QueueDr gets $1.2M to help doctors fill last-minute cancellations

By Jonah Comstock
10:06 am

Norwalk, Connecticut-based QueueDr, which uses text messages to help doctors fill last minute cancellations, has raised $1.2 million from Rolling Hill Ventures. The funding, which is the first post-seed round for the three-year-old company, will be used to accelerate the company’s growth, according to CEO Patrick Randolph. Previous investors include Launchpad Digital Health and 500 Startups.

QueueDr works with private practitioners and specialists including dentists and therapists. They offer a software platform that connects to whatever system the doctors are using in their backend for appointment scheduling.

“What we do is quite simple,” Randolph told MobiHealthNews. “We fill cancelled appointments automatically. We’re lucky and fortunate that we have a lot of great partners: Allscripts, athena, CareCloud, drchrono, Greenway. That enables us to give customers a fully automated solution. So when they have to fill an appointment they have to do literally and figuratively nothing. They set it up in 30 minutes and it runs in the background.”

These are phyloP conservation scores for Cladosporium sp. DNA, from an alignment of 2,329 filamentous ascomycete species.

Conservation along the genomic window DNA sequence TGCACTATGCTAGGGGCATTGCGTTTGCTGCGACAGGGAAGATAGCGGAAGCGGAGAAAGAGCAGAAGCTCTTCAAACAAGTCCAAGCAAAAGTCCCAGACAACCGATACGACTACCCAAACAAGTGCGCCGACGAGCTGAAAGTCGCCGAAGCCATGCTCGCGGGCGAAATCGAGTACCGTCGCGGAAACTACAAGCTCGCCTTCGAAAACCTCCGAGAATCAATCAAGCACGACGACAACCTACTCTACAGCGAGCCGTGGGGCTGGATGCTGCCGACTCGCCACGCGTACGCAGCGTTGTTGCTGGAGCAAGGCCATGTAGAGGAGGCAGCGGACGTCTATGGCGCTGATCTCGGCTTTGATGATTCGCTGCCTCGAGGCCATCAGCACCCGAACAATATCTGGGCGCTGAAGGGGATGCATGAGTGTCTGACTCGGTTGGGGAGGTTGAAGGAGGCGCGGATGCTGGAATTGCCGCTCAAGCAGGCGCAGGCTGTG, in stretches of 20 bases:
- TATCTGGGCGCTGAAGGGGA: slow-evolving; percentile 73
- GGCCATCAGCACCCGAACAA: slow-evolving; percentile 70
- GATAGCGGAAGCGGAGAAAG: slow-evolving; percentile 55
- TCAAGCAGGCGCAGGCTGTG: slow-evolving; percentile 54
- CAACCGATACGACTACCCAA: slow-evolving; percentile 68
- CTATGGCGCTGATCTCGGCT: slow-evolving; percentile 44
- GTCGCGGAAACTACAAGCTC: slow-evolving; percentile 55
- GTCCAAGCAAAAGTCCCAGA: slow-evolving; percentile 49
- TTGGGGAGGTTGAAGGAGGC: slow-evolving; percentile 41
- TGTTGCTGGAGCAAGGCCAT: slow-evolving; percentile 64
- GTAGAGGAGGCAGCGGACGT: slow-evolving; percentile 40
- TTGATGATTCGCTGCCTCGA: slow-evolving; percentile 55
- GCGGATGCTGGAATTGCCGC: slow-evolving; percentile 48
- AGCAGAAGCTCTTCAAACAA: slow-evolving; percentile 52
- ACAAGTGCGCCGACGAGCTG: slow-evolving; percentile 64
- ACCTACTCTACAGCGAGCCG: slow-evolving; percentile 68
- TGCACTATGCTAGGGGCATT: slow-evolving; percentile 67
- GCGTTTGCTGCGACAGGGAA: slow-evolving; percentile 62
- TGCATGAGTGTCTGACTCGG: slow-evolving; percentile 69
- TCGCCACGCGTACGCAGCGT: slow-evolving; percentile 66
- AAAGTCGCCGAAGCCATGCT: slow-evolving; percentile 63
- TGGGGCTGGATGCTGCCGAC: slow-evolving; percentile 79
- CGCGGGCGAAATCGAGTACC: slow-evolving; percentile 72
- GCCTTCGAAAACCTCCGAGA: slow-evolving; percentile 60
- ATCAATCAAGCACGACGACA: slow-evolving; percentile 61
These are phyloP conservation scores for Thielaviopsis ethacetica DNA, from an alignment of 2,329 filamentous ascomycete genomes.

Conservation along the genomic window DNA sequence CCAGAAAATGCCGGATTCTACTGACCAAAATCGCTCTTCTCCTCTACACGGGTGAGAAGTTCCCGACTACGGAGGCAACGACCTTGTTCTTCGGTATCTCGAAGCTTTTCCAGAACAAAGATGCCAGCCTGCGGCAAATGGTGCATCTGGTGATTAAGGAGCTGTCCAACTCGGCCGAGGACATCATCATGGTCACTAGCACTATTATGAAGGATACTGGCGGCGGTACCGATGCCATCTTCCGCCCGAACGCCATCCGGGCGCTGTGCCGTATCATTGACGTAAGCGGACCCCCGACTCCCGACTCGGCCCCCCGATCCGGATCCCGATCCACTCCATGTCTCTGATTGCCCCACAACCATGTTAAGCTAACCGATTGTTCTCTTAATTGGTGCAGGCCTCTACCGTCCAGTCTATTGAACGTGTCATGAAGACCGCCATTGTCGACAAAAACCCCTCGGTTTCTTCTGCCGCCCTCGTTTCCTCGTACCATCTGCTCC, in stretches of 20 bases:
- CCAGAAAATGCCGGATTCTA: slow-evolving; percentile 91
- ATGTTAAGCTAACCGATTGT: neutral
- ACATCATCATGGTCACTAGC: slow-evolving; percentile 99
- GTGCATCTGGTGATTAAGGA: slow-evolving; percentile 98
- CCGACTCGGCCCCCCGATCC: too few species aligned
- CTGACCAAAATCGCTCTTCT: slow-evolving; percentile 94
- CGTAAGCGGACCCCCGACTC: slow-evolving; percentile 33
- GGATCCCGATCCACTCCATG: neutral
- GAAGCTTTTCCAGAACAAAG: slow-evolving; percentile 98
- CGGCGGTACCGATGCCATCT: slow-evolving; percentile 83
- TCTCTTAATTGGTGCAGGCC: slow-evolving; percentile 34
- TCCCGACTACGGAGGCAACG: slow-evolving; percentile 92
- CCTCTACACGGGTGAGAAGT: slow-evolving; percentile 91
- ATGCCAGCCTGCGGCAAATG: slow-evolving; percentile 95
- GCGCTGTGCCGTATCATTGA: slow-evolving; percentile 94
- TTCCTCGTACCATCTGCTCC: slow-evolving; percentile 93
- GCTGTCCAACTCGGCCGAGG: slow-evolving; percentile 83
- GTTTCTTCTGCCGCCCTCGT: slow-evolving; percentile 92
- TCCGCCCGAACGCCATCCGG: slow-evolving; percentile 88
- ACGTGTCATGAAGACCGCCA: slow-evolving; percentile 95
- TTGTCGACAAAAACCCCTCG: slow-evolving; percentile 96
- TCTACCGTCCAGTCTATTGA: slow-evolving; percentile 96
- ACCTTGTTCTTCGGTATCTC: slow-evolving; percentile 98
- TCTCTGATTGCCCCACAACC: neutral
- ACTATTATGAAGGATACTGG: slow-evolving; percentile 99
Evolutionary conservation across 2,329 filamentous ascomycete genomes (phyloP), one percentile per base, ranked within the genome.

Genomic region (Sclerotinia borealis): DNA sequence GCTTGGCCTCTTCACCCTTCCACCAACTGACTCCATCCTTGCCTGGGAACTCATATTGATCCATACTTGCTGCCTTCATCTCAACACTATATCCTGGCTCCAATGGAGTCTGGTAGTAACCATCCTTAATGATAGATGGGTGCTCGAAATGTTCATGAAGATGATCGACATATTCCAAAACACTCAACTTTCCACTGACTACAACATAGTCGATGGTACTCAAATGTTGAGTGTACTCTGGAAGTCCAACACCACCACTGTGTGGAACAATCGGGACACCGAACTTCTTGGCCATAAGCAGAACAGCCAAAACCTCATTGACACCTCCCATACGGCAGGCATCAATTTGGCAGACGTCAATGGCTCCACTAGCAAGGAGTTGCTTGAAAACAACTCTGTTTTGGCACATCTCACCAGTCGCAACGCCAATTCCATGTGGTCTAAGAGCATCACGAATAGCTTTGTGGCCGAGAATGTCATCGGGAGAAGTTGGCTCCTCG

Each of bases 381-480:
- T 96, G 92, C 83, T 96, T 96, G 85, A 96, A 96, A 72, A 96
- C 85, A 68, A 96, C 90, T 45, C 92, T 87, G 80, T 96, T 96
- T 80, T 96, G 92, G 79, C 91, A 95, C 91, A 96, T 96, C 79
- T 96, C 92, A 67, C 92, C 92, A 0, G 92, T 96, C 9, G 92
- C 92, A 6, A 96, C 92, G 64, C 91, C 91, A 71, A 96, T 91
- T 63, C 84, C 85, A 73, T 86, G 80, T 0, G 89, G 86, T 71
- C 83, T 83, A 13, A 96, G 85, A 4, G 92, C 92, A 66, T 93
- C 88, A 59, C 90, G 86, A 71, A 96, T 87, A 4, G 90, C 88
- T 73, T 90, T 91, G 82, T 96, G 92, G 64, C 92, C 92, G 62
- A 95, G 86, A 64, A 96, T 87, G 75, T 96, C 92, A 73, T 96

When a patient cancels an appointment, QueueDr kicks in and sends that appointment to a QueueDr algorithm which identifies similar patients who might want the appointment and texts a handful of them. The first patient to respond gets slotted in. QueueDr boasts an 80 percent cancellation fill rate with this strategy.

Randolph says the company, which recently moved to Connecticut from San Francisco, is in a growth boom, having quadrupled their number of patients in the last three months and increased revenue tenfold over the last year. He wants to capitalize on the success and scale the business, as well as building out new features.

“We want to build much more than we’ve built and we want to take advantage of the situation we’re in now,” he said. “There’s exciting things we have planned and if we’re going to do it, now is the time.”

Randolph is keeping future plans under his hat, but he’s excited about telehealth, which, with the right partnerships, could allow the company to address not just cancellations but also no-shows.

“Right now, I can fill cancellations and prevent no-shows. But I can’t fill no shows because I can’t bend time,” he said. “But with telemedicine, I could fill a no-show because that person just walks up to their computer. So we’re going to watch it closely.”


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